An initiative that uses chess as a medium to help learners from grades R to three to perform better in maths and science is being rolled out to schools across the country. To date the programme has been launched in 50 schools, benefiting close to 7 000 pre-primary and high school learners.
President Jacob Zuma endorsed the project last October when he officially launched it and has agreed to be its chief patron. “It is an important game in many aspects, the main benefit being that it contributes to the development of strategic thinking as well as concentration, analytical skills and problem solving,” he said.
The game, called MiniChess, targets children between the ages of five and eight (grades R, one, two and three), to equip them with the skills to cope well in maths and science.
According to its founder, Marisa van der Merwe, it was decided to intervene at an “entry phase” of learning so that by the time the children start grade one they are adequately equipped to learn basic maths and science concepts.
“One of the key reasons why grade 12 learners perform badly in maths and science is because they do not get an early exposure to maths and science concepts,” said Van der Merwe.
Begin at the critical age
Teaching the children when they are at a critical stage of development not only sharpens their cognitive abilities but also heightens their problem-solving skills, she said.
“If children are not taught early, it becomes increasingly difficult for them to cope at a later stage and maths and science concepts become abstract. The interesting thing about the programme is that children get to learn these core maths concepts in a fun way,” said Van der Merwe.
The programme, which is sponsored by Moves for Life, has been painstakingly put together over a period of time and has been integrated into the school curriculum. “We use the chessboard as a matrix or a counting grid to teach spatial concepts, shapes and form recognition, fine motor skills such as cutting and pasting, and numerical concepts,” said Van der Merwe.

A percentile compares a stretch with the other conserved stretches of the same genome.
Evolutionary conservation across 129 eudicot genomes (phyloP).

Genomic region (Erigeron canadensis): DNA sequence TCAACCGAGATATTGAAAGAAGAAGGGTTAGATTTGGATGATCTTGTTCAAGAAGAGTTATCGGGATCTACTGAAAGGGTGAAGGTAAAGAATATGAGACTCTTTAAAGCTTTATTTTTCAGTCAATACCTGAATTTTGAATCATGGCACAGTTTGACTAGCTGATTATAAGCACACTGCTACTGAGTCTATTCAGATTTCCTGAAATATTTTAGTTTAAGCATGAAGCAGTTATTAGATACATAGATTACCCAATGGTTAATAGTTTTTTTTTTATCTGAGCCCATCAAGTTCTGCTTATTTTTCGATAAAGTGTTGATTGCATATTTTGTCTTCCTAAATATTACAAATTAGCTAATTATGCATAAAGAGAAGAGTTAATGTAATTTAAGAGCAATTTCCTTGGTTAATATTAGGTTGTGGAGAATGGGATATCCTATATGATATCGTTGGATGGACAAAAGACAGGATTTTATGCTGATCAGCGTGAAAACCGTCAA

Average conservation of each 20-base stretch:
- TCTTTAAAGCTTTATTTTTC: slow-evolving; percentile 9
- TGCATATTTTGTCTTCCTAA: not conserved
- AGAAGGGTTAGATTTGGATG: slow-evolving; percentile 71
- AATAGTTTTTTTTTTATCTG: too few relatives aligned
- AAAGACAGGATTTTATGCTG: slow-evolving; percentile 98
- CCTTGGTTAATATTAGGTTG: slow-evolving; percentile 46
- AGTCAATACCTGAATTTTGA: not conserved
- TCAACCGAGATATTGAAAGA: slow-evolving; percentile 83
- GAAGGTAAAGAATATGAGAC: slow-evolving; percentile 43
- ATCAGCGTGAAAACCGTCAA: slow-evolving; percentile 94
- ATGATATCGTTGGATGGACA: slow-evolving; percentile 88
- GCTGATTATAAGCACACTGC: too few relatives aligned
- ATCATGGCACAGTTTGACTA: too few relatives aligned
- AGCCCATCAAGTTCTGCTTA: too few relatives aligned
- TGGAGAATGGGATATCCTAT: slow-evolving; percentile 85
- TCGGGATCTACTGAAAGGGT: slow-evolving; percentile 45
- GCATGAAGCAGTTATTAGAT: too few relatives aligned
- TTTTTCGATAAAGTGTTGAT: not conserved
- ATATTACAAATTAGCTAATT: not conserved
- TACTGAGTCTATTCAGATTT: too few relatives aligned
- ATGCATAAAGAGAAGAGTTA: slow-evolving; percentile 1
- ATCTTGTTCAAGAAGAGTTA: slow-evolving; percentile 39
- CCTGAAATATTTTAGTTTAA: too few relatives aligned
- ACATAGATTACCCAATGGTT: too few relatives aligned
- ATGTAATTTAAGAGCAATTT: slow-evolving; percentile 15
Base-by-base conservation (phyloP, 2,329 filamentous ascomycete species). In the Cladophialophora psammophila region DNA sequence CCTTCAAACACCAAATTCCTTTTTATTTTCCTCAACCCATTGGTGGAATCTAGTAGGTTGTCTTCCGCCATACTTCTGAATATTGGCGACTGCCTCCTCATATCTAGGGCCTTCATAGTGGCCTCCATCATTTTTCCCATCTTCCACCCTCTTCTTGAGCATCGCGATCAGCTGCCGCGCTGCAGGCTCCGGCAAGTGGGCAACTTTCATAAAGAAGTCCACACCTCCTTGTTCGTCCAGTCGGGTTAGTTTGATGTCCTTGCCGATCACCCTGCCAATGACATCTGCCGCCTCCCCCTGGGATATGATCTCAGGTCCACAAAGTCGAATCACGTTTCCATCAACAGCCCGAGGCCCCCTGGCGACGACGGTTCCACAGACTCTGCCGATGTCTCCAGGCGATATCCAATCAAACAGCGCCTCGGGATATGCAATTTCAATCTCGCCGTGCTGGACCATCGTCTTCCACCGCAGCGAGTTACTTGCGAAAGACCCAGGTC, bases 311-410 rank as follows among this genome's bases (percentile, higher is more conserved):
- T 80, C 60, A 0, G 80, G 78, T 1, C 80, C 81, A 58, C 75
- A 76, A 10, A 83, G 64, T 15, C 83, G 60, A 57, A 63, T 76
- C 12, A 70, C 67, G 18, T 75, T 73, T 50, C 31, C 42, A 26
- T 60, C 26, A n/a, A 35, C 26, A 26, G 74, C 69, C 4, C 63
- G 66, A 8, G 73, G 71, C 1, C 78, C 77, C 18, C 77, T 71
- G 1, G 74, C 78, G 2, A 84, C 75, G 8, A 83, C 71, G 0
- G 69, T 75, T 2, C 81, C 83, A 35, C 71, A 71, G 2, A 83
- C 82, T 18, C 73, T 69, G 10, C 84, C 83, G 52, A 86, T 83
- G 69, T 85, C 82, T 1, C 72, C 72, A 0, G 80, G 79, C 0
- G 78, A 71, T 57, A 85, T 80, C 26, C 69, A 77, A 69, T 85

Teachers get sufficient training and regular support to ensure they have the necessary tools and skills to use chess in a creative and engaging way, she said. Workbooks, manuals and the basic equipment needed to play chess are provided to both learners and teachers. Van der Merwe has assembled a team of like-minded people, such as Joreta Parsons, an educational psychologist who is doing a doctorate at the University of Pretoria, and Watu Kobese, an international chess master, who provides chess training at the project’s nerve centre at Hoerskool Waterkloof, east of Pretoria.
The Teacher accompanied Van der Merwe to three schools that are involved in the project. The schools’ principals raved about the initiative’s educational benefits. One such beneficiary is Mvelaphanda Day Care Centre, which serves the informal settlement community of Duduza, in Thembisa, Gauteng. The facility was founded by Olga Sinobolo in 2000 with only six children. The numbers grew rapidly and she was compelled to take over a nearby dumping site and rehabilitate it to erect additional shacks to accommodate the current enrolment of 163 children.
“Since we teamed up with MiniChess we have seen remarkable changes. I am really grateful for the great work that they do here,” said Sinobolo.
Cheryl Fortuin and Colleen Slingers, grade one and two teachers respectively at Jakaranda Primary School in Eersterust, Tshwane, swear by the initiative. “We started by introducing the children to the chess pieces and we were amazed at how quickly they understood and enjoyed the game. The workbooks we received also helped us immensely in teaching them better. The kids displayed improvement in discipline, problem-solving and numeracy,” said Slingers.
Asparsia Mahlangu, a grade 12 learner at Jafta Mahlangu in Mamelodi, reckons chess is the best educational tool. Mahlangu recently won gold in a chess competition in his region. He said chess is inherently linked to maths. “It is challenging and keeps you alert as you calculate and ponder your opponent’s next move. Before I played it I used to hate maths but since I started playing it my attitude has changed markedly and so has my performance.”
His school’s deputy principal, Andrew Kutu, said he attributes the 75% overall pass rate the school attained last year to chess. “I can say that chess did play a major role in our performance and we want to encourage more learners to take part in it,” said Kutu.
For more information about the project, visit www.minichess.co.za or contact Marisa van der Merwe at: 082 856 3083.